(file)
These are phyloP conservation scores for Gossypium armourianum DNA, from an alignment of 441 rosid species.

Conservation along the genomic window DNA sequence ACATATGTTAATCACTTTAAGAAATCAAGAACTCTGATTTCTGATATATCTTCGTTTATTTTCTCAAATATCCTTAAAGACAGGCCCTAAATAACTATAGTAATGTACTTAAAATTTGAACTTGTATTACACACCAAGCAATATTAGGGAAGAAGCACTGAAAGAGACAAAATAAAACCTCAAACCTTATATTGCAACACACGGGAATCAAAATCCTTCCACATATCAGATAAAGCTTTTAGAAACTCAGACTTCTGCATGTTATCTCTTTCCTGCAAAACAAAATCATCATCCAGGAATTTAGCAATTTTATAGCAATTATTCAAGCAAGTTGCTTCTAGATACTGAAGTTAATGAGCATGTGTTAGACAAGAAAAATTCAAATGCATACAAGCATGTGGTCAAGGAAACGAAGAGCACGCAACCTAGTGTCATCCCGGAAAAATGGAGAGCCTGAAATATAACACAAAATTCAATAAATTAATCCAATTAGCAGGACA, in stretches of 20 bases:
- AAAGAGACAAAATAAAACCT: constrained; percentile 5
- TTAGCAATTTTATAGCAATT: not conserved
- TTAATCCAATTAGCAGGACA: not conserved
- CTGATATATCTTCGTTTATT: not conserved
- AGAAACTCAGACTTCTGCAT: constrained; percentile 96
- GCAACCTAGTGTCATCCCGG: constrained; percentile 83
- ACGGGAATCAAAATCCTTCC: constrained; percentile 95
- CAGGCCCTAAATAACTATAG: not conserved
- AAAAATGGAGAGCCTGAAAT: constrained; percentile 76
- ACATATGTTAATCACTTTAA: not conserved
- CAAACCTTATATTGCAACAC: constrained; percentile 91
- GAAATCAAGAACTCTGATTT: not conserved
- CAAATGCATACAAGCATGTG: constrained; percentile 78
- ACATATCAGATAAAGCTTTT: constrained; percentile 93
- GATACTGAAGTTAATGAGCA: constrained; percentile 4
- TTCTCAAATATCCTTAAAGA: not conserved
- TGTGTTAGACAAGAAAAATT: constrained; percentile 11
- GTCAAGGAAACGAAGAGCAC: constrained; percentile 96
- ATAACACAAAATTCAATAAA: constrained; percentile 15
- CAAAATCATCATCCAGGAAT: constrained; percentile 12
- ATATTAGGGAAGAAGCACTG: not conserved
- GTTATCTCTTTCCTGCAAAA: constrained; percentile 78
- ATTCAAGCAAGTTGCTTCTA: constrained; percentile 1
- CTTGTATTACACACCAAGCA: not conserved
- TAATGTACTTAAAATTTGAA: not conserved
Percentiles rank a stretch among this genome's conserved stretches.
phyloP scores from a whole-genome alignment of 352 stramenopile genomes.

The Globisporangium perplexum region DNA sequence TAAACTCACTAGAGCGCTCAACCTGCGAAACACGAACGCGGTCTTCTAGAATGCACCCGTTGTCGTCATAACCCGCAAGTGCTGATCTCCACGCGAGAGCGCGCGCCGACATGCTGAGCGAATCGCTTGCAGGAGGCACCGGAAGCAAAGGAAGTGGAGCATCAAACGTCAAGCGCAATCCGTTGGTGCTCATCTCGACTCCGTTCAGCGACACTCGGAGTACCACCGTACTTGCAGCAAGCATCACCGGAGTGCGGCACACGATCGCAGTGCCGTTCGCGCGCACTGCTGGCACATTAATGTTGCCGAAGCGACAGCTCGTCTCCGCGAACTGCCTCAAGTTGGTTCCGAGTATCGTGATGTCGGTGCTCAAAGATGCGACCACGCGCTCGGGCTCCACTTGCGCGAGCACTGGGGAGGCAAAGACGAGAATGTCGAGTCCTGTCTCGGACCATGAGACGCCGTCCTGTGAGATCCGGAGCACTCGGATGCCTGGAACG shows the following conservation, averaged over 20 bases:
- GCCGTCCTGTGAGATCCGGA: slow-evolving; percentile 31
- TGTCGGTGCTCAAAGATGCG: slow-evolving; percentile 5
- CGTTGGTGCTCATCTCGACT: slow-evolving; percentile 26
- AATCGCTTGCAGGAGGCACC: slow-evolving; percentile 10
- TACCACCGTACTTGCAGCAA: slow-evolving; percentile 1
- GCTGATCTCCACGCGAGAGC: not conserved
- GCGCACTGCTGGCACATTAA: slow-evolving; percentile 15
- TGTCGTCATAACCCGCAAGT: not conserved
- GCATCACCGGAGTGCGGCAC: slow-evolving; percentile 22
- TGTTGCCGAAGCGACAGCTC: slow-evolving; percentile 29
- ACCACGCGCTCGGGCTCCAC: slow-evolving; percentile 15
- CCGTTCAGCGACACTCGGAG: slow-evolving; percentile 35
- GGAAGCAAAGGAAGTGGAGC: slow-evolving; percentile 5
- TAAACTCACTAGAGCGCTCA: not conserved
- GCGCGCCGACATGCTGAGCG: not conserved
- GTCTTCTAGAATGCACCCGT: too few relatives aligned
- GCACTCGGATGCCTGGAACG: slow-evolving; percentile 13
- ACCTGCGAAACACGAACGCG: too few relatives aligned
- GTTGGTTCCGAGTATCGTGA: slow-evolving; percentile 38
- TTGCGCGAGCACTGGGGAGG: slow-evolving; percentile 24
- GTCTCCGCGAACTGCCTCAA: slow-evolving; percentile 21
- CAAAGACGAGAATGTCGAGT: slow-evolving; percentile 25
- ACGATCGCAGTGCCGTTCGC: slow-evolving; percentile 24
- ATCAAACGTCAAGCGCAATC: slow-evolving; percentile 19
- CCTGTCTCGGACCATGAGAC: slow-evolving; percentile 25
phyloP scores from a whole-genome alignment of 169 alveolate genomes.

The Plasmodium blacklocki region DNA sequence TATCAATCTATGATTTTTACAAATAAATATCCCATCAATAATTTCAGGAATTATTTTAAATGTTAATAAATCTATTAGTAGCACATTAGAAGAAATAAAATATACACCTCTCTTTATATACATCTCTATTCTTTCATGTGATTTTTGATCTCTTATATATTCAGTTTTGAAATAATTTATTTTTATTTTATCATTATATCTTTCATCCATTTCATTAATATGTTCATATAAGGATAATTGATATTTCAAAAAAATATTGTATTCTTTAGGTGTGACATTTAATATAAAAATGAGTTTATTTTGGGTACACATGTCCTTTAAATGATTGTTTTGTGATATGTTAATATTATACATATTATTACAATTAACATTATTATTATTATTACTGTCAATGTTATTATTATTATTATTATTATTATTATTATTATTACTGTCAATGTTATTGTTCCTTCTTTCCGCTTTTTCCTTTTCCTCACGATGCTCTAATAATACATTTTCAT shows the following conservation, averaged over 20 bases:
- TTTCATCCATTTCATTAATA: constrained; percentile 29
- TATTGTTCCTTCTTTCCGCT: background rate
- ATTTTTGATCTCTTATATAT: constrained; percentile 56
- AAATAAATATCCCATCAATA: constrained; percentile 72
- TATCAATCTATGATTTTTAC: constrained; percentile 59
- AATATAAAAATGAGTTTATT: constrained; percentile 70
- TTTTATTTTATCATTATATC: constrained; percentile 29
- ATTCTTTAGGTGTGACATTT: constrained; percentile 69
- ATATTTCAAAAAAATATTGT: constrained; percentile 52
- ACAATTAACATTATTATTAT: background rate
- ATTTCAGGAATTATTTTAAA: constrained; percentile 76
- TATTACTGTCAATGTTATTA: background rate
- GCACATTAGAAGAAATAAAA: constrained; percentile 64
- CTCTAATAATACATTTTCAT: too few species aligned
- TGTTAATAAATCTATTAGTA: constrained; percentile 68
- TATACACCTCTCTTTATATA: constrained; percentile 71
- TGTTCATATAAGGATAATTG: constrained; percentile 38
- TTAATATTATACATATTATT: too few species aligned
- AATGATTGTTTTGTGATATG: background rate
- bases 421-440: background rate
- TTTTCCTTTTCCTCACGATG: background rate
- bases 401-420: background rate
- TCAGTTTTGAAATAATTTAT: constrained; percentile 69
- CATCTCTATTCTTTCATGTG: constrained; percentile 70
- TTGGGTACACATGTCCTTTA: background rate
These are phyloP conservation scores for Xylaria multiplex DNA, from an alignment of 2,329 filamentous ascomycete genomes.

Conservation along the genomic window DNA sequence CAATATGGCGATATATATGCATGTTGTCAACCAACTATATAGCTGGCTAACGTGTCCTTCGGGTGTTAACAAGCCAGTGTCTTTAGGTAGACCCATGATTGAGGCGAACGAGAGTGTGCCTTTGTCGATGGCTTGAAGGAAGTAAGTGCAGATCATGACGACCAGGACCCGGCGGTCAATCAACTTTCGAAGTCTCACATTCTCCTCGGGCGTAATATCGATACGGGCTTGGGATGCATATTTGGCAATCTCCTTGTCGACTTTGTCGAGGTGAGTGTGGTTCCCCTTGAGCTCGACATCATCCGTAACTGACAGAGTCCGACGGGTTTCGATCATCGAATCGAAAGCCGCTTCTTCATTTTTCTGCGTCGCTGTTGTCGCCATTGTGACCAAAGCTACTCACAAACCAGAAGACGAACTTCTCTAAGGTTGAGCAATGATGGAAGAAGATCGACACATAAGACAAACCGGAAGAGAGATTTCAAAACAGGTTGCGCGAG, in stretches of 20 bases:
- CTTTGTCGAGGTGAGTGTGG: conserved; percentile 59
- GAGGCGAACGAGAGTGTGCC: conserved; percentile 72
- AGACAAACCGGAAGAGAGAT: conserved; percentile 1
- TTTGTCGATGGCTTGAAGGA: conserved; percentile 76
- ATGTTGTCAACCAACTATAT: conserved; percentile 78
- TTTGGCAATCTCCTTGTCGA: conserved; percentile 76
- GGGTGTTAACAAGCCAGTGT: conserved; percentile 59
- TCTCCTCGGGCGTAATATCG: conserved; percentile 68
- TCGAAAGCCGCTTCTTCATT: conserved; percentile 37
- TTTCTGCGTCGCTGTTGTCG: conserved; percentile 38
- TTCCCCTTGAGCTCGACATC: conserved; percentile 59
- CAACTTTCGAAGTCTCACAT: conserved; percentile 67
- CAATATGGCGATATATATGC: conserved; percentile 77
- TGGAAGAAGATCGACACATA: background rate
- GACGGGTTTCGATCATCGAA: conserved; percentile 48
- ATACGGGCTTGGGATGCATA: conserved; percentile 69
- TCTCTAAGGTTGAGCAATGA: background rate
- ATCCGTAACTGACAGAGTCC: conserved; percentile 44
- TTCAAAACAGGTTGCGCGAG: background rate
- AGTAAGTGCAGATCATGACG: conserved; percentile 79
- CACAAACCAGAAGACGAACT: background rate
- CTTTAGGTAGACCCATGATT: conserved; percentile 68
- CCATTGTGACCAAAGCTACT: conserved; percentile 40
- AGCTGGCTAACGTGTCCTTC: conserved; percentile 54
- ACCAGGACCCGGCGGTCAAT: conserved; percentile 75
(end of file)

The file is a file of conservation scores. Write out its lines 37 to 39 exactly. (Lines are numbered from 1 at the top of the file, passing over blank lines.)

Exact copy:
- GCGCACTGCTGGCACATTAA: slow-evolving; percentile 15
- TGTCGTCATAACCCGCAAGT: not conserved
- GCATCACCGGAGTGCGGCAC: slow-evolving; percentile 22